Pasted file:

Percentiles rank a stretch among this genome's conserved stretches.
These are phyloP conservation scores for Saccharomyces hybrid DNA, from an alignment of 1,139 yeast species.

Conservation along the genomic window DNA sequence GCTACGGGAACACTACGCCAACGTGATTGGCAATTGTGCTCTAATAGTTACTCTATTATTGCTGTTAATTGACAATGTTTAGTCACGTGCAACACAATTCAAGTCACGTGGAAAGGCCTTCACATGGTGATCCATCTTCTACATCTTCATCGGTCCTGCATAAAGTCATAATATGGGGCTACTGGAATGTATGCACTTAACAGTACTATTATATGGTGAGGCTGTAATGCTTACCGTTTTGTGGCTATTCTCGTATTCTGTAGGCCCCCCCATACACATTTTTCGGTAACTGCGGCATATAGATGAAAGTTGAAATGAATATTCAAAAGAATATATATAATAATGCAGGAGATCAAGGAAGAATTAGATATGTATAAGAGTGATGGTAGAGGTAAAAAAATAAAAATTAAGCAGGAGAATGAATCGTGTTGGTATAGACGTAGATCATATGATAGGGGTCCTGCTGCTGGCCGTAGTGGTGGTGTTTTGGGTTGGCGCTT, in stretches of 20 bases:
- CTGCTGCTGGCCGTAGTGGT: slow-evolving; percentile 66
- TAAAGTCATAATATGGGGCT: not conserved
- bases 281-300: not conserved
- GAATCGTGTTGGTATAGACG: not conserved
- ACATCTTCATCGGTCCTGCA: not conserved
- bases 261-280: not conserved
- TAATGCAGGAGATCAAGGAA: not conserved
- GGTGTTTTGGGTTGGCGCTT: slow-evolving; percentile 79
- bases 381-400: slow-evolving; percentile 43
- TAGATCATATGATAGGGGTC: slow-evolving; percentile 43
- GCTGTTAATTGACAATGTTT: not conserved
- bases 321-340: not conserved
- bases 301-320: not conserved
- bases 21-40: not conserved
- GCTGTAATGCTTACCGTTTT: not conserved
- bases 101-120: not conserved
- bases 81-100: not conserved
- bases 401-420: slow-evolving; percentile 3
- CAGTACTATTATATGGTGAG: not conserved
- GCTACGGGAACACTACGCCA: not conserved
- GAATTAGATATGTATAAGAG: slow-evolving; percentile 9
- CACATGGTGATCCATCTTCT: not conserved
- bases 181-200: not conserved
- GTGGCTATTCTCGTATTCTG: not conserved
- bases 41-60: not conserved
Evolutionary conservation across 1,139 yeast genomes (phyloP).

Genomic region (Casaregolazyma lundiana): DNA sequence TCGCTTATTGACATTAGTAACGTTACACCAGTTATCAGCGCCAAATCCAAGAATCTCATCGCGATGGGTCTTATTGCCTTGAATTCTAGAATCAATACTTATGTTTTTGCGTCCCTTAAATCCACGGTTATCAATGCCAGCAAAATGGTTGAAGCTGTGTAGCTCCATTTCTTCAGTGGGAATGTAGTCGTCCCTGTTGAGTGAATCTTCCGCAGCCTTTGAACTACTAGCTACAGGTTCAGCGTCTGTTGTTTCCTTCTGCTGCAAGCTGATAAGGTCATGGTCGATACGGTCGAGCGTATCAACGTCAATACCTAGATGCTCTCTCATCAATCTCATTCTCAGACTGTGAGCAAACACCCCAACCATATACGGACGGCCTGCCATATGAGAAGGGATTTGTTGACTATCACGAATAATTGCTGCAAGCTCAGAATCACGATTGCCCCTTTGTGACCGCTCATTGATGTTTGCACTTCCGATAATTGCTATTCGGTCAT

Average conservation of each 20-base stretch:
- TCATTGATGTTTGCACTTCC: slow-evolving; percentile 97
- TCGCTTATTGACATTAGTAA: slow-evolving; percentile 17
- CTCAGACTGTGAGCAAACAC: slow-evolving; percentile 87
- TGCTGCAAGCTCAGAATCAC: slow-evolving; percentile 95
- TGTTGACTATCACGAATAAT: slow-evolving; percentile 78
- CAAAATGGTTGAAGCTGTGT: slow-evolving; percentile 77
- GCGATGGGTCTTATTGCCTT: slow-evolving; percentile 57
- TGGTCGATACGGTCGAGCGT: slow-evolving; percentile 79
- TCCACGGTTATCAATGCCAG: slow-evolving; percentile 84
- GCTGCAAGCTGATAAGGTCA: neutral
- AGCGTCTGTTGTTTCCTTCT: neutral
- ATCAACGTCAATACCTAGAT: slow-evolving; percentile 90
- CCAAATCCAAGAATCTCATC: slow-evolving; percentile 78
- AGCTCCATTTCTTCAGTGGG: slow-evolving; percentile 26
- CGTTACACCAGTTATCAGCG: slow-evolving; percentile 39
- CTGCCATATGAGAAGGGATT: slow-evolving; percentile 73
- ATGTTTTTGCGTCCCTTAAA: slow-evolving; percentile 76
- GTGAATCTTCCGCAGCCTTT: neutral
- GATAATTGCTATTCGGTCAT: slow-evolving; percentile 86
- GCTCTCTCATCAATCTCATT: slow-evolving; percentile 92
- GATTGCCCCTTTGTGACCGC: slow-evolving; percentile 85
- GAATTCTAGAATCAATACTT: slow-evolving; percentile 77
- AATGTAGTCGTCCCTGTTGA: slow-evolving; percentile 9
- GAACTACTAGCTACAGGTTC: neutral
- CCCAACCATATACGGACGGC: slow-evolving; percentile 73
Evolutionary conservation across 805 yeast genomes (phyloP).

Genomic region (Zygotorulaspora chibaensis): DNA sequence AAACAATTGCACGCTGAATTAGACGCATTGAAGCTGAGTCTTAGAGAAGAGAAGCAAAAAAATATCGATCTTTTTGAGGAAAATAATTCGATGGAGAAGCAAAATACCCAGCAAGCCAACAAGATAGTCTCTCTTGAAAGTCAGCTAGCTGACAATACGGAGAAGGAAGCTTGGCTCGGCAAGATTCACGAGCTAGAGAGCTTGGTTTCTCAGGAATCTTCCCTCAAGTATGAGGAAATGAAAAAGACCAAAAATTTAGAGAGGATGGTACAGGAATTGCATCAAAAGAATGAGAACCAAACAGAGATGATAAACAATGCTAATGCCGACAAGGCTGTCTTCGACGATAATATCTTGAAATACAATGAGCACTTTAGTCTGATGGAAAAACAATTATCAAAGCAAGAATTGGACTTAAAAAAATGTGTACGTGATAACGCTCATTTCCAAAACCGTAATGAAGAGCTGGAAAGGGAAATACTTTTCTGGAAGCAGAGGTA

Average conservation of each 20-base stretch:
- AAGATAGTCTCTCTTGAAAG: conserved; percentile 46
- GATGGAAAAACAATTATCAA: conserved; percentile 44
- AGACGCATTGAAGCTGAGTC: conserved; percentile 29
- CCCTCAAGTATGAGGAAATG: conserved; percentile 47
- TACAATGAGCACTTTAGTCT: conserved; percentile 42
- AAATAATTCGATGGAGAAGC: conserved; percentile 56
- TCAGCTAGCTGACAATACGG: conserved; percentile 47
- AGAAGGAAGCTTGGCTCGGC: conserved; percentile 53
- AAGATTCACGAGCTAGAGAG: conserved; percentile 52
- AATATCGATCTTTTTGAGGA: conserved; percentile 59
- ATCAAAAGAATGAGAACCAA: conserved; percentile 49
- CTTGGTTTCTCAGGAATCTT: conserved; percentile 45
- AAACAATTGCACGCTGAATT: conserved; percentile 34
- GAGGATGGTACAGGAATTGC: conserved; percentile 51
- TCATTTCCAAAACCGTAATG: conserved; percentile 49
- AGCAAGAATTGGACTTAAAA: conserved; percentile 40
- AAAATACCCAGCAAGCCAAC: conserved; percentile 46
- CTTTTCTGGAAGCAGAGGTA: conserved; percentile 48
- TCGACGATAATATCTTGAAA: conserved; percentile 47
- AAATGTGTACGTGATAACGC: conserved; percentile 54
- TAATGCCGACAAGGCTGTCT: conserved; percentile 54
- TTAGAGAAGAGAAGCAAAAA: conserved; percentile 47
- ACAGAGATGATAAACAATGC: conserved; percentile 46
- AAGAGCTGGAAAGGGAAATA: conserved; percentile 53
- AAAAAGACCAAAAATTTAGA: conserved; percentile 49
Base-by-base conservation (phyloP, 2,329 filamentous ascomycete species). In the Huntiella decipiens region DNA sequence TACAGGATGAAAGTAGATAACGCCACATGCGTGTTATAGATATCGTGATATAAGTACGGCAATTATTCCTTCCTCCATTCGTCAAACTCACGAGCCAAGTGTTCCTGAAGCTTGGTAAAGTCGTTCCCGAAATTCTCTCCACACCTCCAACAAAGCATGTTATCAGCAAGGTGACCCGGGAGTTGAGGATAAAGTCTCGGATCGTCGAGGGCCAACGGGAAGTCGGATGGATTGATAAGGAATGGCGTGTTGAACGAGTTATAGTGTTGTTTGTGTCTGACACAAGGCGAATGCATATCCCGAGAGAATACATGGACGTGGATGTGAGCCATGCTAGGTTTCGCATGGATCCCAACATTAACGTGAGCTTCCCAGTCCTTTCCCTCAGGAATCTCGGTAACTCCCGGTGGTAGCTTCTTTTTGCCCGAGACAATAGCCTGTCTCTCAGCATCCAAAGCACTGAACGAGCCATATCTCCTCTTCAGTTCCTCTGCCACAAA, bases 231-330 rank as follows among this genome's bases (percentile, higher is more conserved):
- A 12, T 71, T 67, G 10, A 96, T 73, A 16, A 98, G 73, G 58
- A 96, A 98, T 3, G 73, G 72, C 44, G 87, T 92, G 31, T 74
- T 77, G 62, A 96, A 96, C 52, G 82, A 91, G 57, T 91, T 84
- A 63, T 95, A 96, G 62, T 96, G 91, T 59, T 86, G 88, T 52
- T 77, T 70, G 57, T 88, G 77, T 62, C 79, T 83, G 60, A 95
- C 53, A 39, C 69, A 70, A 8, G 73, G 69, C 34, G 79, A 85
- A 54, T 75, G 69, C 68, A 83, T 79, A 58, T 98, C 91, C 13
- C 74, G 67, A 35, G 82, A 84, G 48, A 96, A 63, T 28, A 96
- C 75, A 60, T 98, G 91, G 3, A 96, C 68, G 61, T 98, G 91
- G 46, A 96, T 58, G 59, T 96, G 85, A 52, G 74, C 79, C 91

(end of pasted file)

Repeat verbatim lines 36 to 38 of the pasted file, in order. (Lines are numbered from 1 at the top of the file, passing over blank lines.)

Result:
- TGTTGACTATCACGAATAAT: slow-evolving; percentile 78
- CAAAATGGTTGAAGCTGTGT: slow-evolving; percentile 77
- GCGATGGGTCTTATTGCCTT: slow-evolving; percentile 57